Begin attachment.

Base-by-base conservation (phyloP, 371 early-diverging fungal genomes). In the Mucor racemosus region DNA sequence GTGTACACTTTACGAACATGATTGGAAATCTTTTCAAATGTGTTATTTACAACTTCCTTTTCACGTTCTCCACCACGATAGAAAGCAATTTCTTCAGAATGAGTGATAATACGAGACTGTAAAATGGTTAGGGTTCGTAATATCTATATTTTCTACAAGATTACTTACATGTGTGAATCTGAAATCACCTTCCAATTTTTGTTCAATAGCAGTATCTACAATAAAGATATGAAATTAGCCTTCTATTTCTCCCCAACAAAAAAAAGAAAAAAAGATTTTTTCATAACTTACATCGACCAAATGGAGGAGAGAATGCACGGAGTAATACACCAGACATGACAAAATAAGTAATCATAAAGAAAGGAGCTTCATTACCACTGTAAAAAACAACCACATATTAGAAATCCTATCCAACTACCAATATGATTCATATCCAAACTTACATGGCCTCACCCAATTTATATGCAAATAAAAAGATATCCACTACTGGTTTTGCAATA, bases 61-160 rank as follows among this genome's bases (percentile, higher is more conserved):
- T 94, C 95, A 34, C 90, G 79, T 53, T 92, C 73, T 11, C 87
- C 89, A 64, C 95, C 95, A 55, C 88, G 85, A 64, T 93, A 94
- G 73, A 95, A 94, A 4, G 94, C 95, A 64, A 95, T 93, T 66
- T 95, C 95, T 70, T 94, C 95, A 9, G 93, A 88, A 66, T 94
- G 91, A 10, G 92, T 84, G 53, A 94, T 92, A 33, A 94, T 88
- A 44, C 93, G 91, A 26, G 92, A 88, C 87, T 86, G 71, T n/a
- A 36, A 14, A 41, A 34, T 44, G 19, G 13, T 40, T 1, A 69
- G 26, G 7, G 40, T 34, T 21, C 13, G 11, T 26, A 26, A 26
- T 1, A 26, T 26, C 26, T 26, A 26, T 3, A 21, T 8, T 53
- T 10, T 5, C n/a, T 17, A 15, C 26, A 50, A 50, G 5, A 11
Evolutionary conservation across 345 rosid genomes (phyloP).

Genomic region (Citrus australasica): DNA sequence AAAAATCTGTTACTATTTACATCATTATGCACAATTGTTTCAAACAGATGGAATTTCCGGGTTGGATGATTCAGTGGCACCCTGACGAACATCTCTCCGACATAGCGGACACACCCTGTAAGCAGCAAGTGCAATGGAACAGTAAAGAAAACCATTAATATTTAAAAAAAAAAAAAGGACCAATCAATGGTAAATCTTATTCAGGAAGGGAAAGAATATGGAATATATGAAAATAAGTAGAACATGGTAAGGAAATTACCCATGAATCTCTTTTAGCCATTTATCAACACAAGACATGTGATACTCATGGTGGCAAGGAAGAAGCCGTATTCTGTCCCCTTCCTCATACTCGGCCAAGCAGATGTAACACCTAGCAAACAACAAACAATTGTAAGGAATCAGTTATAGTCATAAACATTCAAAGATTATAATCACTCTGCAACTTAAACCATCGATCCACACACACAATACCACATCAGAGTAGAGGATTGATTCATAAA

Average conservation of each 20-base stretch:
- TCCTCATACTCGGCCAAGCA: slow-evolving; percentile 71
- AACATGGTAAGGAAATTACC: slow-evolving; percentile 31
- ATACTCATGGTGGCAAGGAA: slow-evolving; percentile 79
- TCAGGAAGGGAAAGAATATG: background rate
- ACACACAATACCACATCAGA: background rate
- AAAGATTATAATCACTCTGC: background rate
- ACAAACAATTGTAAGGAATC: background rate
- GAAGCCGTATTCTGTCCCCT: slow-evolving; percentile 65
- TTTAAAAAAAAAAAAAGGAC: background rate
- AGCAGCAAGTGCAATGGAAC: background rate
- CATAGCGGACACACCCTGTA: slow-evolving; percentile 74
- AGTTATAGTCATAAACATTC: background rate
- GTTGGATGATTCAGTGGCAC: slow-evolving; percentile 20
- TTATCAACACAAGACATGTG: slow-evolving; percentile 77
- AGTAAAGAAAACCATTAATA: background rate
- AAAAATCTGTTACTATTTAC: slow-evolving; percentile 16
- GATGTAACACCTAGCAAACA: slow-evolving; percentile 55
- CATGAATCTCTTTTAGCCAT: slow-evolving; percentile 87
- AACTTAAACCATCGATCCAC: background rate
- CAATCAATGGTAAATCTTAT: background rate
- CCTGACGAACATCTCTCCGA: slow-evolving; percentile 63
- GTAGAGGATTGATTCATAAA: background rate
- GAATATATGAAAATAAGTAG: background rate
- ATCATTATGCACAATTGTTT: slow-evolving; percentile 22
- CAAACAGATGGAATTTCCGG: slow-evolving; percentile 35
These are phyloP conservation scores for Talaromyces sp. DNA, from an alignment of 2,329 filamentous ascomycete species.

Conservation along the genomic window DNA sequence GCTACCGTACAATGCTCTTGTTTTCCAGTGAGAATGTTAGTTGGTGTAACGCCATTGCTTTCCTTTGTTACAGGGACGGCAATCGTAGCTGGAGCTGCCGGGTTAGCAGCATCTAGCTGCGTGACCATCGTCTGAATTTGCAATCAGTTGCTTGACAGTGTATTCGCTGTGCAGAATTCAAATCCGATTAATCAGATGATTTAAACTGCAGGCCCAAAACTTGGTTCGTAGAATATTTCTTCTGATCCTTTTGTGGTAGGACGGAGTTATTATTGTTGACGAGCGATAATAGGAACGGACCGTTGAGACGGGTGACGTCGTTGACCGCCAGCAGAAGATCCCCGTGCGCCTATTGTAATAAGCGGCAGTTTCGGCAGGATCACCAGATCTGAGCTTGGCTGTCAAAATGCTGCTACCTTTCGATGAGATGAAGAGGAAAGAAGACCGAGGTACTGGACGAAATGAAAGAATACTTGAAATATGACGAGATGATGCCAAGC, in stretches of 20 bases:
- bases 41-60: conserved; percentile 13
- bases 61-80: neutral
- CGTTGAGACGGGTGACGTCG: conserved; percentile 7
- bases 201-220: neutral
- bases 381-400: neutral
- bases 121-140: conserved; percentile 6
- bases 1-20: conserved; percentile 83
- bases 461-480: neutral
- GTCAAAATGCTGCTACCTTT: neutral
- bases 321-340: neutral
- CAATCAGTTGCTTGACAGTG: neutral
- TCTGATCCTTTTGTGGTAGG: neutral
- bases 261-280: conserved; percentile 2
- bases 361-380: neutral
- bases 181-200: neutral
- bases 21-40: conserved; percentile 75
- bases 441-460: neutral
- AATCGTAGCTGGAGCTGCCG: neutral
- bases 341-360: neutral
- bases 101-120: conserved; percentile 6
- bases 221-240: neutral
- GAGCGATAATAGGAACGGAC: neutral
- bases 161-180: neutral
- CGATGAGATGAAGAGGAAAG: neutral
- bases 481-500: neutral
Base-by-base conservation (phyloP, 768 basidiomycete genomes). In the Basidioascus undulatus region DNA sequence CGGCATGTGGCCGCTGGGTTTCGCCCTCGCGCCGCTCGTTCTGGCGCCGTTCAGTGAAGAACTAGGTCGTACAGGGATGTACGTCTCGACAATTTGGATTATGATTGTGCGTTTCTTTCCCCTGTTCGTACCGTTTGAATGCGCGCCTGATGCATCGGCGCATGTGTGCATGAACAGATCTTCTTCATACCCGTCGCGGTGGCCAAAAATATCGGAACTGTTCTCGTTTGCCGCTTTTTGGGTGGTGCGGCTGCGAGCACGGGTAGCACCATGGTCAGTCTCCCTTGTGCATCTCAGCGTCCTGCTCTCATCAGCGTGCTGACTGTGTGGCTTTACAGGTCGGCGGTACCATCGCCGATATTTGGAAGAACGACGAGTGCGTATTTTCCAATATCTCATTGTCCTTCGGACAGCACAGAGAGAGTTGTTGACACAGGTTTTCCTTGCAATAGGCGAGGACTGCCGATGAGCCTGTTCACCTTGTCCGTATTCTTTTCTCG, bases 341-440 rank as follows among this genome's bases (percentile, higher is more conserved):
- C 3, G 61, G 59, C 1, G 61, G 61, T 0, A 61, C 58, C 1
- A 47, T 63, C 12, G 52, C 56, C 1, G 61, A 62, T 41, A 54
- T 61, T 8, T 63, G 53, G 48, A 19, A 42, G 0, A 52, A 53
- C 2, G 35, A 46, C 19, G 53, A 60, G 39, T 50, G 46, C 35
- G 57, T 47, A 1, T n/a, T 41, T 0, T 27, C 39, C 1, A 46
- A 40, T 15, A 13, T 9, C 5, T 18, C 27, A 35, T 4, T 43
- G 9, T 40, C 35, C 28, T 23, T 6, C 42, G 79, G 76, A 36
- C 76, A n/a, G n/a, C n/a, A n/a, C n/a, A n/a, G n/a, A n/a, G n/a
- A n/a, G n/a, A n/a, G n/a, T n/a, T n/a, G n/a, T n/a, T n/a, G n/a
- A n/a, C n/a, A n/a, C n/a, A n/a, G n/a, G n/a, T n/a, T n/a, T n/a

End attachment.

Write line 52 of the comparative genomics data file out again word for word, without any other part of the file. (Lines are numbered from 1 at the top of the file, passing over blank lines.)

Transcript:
- CAATCAGTTGCTTGACAGTG: neutral